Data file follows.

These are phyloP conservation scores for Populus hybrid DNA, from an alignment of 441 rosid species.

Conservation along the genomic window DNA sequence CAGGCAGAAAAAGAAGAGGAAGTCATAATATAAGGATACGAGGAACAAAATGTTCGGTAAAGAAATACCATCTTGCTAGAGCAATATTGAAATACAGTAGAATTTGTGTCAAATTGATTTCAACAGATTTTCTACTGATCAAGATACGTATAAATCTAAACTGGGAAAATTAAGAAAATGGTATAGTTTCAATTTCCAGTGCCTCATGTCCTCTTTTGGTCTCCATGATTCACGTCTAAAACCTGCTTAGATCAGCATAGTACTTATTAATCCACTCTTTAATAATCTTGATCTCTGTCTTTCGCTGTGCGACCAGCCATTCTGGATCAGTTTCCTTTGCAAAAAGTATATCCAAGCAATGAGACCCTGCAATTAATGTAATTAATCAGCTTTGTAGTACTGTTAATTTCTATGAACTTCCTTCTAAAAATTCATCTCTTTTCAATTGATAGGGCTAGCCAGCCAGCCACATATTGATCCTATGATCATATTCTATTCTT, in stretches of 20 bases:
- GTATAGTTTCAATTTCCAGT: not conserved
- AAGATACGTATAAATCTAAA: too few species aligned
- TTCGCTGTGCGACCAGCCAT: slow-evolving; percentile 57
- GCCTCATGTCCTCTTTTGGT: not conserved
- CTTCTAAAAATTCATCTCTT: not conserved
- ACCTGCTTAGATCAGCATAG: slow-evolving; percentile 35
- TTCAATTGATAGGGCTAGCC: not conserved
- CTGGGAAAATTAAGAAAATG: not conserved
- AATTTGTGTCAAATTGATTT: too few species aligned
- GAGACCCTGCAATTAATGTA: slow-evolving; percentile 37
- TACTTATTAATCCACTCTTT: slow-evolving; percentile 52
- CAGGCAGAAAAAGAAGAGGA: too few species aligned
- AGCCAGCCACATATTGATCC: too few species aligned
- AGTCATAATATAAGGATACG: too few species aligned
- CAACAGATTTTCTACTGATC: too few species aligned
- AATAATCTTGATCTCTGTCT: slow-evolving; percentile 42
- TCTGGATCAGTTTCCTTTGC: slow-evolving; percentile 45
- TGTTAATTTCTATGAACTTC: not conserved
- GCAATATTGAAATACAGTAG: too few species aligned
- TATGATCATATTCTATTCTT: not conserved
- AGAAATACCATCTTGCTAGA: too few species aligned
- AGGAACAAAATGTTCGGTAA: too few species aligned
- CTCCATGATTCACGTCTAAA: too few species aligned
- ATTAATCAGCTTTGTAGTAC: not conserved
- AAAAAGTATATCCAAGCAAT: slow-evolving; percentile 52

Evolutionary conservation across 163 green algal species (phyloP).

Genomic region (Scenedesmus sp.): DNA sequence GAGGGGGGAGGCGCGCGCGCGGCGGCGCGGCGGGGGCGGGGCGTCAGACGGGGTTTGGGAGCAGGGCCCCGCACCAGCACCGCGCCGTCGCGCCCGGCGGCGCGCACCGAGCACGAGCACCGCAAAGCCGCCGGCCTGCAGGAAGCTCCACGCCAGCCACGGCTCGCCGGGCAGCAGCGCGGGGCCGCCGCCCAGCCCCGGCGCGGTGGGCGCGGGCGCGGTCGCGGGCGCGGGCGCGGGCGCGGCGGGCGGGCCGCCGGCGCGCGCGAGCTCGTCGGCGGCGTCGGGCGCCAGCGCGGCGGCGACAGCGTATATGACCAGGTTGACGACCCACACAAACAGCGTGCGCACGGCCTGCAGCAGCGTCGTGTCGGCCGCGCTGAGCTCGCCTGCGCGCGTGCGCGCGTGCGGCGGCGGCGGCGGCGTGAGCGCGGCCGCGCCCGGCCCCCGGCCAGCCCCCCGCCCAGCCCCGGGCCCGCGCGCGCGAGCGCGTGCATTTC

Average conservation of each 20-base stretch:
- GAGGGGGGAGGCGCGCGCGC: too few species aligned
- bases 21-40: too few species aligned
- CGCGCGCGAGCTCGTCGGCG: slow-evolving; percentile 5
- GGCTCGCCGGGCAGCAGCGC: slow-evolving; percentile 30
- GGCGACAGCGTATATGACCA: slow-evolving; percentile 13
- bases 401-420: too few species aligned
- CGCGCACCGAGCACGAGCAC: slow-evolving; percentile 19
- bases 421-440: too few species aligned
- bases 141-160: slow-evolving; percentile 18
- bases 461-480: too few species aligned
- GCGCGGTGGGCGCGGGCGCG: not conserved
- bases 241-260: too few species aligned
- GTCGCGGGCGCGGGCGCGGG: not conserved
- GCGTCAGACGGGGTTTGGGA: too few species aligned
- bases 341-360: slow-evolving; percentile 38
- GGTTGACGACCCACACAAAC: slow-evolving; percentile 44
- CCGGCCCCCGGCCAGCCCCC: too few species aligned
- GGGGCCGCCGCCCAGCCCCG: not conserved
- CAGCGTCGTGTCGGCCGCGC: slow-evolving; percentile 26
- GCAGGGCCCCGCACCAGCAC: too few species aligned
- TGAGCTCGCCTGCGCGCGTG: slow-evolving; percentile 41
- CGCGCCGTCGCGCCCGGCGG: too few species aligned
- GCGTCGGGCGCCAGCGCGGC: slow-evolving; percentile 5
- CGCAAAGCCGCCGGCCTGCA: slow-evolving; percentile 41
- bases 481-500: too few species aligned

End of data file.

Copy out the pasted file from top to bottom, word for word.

These are phyloP conservation scores for Populus hybrid DNA, from an alignment of 441 rosid species.

Conservation along the genomic window DNA sequence CAGGCAGAAAAAGAAGAGGAAGTCATAATATAAGGATACGAGGAACAAAATGTTCGGTAAAGAAATACCATCTTGCTAGAGCAATATTGAAATACAGTAGAATTTGTGTCAAATTGATTTCAACAGATTTTCTACTGATCAAGATACGTATAAATCTAAACTGGGAAAATTAAGAAAATGGTATAGTTTCAATTTCCAGTGCCTCATGTCCTCTTTTGGTCTCCATGATTCACGTCTAAAACCTGCTTAGATCAGCATAGTACTTATTAATCCACTCTTTAATAATCTTGATCTCTGTCTTTCGCTGTGCGACCAGCCATTCTGGATCAGTTTCCTTTGCAAAAAGTATATCCAAGCAATGAGACCCTGCAATTAATGTAATTAATCAGCTTTGTAGTACTGTTAATTTCTATGAACTTCCTTCTAAAAATTCATCTCTTTTCAATTGATAGGGCTAGCCAGCCAGCCACATATTGATCCTATGATCATATTCTATTCTT, in stretches of 20 bases:
- GTATAGTTTCAATTTCCAGT: not conserved
- AAGATACGTATAAATCTAAA: too few species aligned
- TTCGCTGTGCGACCAGCCAT: slow-evolving; percentile 57
- GCCTCATGTCCTCTTTTGGT: not conserved
- CTTCTAAAAATTCATCTCTT: not conserved
- ACCTGCTTAGATCAGCATAG: slow-evolving; percentile 35
- TTCAATTGATAGGGCTAGCC: not conserved
- CTGGGAAAATTAAGAAAATG: not conserved
- AATTTGTGTCAAATTGATTT: too few species aligned
- GAGACCCTGCAATTAATGTA: slow-evolving; percentile 37
- TACTTATTAATCCACTCTTT: slow-evolving; percentile 52
- CAGGCAGAAAAAGAAGAGGA: too few species aligned
- AGCCAGCCACATATTGATCC: too few species aligned
- AGTCATAATATAAGGATACG: too few species aligned
- CAACAGATTTTCTACTGATC: too few species aligned
- AATAATCTTGATCTCTGTCT: slow-evolving; percentile 42
- TCTGGATCAGTTTCCTTTGC: slow-evolving; percentile 45
- TGTTAATTTCTATGAACTTC: not conserved
- GCAATATTGAAATACAGTAG: too few species aligned
- TATGATCATATTCTATTCTT: not conserved
- AGAAATACCATCTTGCTAGA: too few species aligned
- AGGAACAAAATGTTCGGTAA: too few species aligned
- CTCCATGATTCACGTCTAAA: too few species aligned
- ATTAATCAGCTTTGTAGTAC: not conserved
- AAAAAGTATATCCAAGCAAT: slow-evolving; percentile 52

Evolutionary conservation across 163 green algal species (phyloP).

Genomic region (Scenedesmus sp.): DNA sequence GAGGGGGGAGGCGCGCGCGCGGCGGCGCGGCGGGGGCGGGGCGTCAGACGGGGTTTGGGAGCAGGGCCCCGCACCAGCACCGCGCCGTCGCGCCCGGCGGCGCGCACCGAGCACGAGCACCGCAAAGCCGCCGGCCTGCAGGAAGCTCCACGCCAGCCACGGCTCGCCGGGCAGCAGCGCGGGGCCGCCGCCCAGCCCCGGCGCGGTGGGCGCGGGCGCGGTCGCGGGCGCGGGCGCGGGCGCGGCGGGCGGGCCGCCGGCGCGCGCGAGCTCGTCGGCGGCGTCGGGCGCCAGCGCGGCGGCGACAGCGTATATGACCAGGTTGACGACCCACACAAACAGCGTGCGCACGGCCTGCAGCAGCGTCGTGTCGGCCGCGCTGAGCTCGCCTGCGCGCGTGCGCGCGTGCGGCGGCGGCGGCGGCGTGAGCGCGGCCGCGCCCGGCCCCCGGCCAGCCCCCCGCCCAGCCCCGGGCCCGCGCGCGCGAGCGCGTGCATTTC

Average conservation of each 20-base stretch:
- GAGGGGGGAGGCGCGCGCGC: too few species aligned
- bases 21-40: too few species aligned
- CGCGCGCGAGCTCGTCGGCG: slow-evolving; percentile 5
- GGCTCGCCGGGCAGCAGCGC: slow-evolving; percentile 30
- GGCGACAGCGTATATGACCA: slow-evolving; percentile 13
- bases 401-420: too few species aligned
- CGCGCACCGAGCACGAGCAC: slow-evolving; percentile 19
- bases 421-440: too few species aligned
- bases 141-160: slow-evolving; percentile 18
- bases 461-480: too few species aligned
- GCGCGGTGGGCGCGGGCGCG: not conserved
- bases 241-260: too few species aligned
- GTCGCGGGCGCGGGCGCGGG: not conserved
- GCGTCAGACGGGGTTTGGGA: too few species aligned
- bases 341-360: slow-evolving; percentile 38
- GGTTGACGACCCACACAAAC: slow-evolving; percentile 44
- CCGGCCCCCGGCCAGCCCCC: too few species aligned
- GGGGCCGCCGCCCAGCCCCG: not conserved
- CAGCGTCGTGTCGGCCGCGC: slow-evolving; percentile 26
- GCAGGGCCCCGCACCAGCAC: too few species aligned
- TGAGCTCGCCTGCGCGCGTG: slow-evolving; percentile 41
- CGCGCCGTCGCGCCCGGCGG: too few species aligned
- GCGTCGGGCGCCAGCGCGGC: slow-evolving; percentile 5
- CGCAAAGCCGCCGGCCTGCA: slow-evolving; percentile 41
- bases 481-500: too few species aligned